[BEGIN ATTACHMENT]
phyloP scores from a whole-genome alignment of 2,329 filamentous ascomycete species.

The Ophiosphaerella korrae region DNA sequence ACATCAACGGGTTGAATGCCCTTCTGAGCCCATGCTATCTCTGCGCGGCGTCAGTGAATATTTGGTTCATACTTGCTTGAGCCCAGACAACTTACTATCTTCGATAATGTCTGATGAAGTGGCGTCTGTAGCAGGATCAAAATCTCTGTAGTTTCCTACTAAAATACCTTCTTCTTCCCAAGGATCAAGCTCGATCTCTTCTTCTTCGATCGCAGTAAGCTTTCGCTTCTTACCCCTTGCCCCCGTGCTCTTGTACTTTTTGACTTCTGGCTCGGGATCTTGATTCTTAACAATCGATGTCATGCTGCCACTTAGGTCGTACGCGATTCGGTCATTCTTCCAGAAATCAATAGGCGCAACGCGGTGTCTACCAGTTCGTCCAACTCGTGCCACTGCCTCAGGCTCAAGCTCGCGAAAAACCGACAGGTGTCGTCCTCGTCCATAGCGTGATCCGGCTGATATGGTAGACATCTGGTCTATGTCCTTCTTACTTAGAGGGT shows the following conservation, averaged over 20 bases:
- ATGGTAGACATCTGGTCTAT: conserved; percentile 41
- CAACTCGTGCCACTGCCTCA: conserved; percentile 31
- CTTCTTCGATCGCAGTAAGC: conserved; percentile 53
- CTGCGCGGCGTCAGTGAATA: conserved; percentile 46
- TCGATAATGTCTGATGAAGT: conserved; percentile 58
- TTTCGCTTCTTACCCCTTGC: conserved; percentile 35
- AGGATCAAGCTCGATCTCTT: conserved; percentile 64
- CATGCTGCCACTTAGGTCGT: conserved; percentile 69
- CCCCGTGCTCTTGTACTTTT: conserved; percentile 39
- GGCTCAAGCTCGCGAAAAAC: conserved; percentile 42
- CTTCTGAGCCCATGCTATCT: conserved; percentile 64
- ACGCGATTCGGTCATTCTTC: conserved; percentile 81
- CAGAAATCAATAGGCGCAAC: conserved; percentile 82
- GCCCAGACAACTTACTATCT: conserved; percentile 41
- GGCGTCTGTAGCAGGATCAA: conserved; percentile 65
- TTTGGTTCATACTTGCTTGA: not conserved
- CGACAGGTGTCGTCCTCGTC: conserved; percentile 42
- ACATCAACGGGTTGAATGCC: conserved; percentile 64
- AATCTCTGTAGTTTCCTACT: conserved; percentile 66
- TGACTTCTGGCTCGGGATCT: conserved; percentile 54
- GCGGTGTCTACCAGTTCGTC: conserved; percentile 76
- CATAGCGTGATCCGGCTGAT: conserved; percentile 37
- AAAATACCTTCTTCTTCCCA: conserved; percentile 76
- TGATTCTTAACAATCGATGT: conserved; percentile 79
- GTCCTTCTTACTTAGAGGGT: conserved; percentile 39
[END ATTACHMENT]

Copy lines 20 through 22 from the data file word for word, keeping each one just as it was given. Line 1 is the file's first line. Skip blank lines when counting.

- ACATCAACGGGTTGAATGCC: conserved; percentile 64
- AATCTCTGTAGTTTCCTACT: conserved; percentile 66
- TGACTTCTGGCTCGGGATCT: conserved; percentile 54